THE GRANDMASTER (Wong Kar Wai, 2012)
Ever since Donnie Yen stepped into the shoes of Ip Man, everybody joined the bandwagon. Wong Kar Wai's THE GRANDMASTER, however is a respectable addition to the lot, and Tony Leung Chiu Wai with his unmatched cool, plays Ip Man handsomely.
Long gestating in the mind of WKW, THE GRANDMASTER is his second action movie (after ASHES OF TIME) and his first movie in five years (after 2007's MY BLUEBERRY NIGHTS). Kar Wai is known for taking time during production, and his crew during filming of 2046 reportedly joked that they will wrap up filming by year 2046. Nevertheless, WKW's fans patiently wait for the auteur's next project to come out.
Common in WKW's films are themes of unrequited love and the painful aftermath of time, and they are not absent in THE GRANDMASTER, where a historical tale featuring slick martial arts choreography by master Yuen Woo Ping contains elements of a romantic angle. Ip Man (Tony Leung Chiu Wai) and Gong Er (Zhang Zi Yi) started out as philosophical rivals but later turned out to be good friends, and in spite of that friendship is a subliminal romantic longing reminiscent of the actors' previous characters in WKW's 2046. The exchange of letters feel like IL MARE so much that sadly, Ip Man's wife Cheung Wing-sing (Song Hye Kyo) is reduced to a placeholder.
THE GRANDMASTER really is Gong Er's story. The story revolves around her claim for her family's honor, and Ip Man happens to be incidental in the plot. There is not enough action sequences as I'd hoped, but then again WKW's intention was probably to focus more on the philosophy of Kung Fu, and to outline the relationship between Ip Man and Gong Er. That, and to slide some slices of history, like the second Sino-Japanese war.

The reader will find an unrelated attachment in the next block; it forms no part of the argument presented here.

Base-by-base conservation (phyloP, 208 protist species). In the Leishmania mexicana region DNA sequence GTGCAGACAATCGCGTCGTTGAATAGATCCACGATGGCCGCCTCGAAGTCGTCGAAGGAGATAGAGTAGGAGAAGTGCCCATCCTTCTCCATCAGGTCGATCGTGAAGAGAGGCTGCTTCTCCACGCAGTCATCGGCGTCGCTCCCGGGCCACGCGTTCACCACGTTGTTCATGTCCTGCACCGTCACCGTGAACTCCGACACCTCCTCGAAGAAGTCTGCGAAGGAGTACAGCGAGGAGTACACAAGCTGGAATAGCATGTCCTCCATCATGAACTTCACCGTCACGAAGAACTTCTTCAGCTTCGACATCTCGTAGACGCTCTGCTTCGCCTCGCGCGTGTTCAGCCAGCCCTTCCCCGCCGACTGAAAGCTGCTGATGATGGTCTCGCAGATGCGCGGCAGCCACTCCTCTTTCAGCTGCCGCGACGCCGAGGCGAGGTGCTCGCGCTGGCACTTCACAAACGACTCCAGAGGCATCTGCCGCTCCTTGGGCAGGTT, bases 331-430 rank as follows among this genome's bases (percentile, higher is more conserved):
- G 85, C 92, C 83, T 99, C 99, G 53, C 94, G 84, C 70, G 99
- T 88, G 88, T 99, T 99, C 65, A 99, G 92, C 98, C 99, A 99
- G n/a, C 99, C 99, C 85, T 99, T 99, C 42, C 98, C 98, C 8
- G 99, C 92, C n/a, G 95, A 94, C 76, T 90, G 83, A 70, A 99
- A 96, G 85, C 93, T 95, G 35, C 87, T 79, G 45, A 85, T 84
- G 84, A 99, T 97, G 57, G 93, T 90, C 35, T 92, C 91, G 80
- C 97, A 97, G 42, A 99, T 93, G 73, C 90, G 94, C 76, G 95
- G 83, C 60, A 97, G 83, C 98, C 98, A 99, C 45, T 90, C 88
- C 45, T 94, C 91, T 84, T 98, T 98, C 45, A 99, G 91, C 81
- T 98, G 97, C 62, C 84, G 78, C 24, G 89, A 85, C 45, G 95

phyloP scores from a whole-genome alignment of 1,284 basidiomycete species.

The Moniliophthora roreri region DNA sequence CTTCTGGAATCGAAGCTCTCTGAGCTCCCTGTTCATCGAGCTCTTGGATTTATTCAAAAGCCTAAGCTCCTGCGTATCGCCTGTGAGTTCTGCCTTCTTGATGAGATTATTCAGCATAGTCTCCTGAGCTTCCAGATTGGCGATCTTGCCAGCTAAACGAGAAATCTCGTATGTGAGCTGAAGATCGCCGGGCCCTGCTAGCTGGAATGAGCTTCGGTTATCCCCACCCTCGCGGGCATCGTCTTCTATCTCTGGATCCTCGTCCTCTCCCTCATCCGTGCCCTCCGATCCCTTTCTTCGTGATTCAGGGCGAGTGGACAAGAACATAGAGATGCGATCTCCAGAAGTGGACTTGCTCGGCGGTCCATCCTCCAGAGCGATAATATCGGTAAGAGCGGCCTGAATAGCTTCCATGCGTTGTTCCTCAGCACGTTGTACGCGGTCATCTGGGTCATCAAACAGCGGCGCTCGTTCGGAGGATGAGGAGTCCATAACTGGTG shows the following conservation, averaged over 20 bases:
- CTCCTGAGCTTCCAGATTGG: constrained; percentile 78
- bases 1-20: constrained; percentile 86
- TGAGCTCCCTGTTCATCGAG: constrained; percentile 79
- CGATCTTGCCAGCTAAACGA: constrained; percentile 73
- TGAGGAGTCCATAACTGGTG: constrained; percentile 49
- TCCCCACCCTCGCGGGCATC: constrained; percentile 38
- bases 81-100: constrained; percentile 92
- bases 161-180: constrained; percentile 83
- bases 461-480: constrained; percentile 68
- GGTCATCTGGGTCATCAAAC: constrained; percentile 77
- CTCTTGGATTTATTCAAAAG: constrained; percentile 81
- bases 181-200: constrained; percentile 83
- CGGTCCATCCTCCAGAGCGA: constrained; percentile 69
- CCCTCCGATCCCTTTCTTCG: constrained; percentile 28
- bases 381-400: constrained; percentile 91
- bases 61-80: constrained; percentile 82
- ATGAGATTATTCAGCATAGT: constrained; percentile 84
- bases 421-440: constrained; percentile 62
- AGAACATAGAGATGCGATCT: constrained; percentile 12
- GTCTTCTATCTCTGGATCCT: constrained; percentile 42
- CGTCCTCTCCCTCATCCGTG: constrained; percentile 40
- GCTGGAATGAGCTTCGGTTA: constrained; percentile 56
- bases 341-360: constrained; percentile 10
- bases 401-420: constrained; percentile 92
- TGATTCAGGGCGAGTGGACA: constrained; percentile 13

Zhang Zi Yi attacks her character Gong Er with determination and authority, sort of like a development of her arrogant Jen in CROUCHING TIGER, HIDDEN DRAGON. The fight sequence in the train station is most notable, and Zi Yi rises to the occasion, telling us she is a force to be reckoned with in a man's world.
Song Hye Kyo, playing Madam Ip is luminous even with minimal dialogue. Poor thing, her character was undermined by a lot of things going on about Ip Man and Gong Er. Her character could have added some depth to Ip Man, especially at times of heavy voice over use by Tony Leung.
Also, the character "The Razor" played by Chang Chen, who is a nationalist agent and himself, a master martial artist, was totally incidental to the plot, almost accidental, one might say. This confuses me really about the central theme of THE GRANDMASTER. Is it about country? Is it about fate? Is it about family?
Signature slow motion sequences, bright colors, and a terrific musical score by Shigeru Umebayashi (who also did the score for 2046, one of the best scored piece of cinema) make THE GRANDMASTER a compelling watch. However, the slow pacing and the lengthy dialogue will be an obvious challenge to the viewer, even for a WKW fan like me. I love that WKW always instills some words to remember by the end of his films, but I wished he'd surprise us from time to time. His plot progression, as evidenced by this movie becomes predictable, and the film could have used at least 10 or 20 minutes less and still remain coherent. How I wish he will be able to send shivers up my spine again the way he did when he revealed the metaphor of the train cabins in 2046, or the ending of IN THE MOOD FOR LOVE, or when Andy Lau and Maggie Cheung kissed in the phone booth in AS TEARS GO BY.
Just the same, for the brief electric spark when Tony Leung and Zhang Zi Yi met eyes midair during a sparring session in this film, WKW will always remain in my heart as the world's most romantic filmmaker.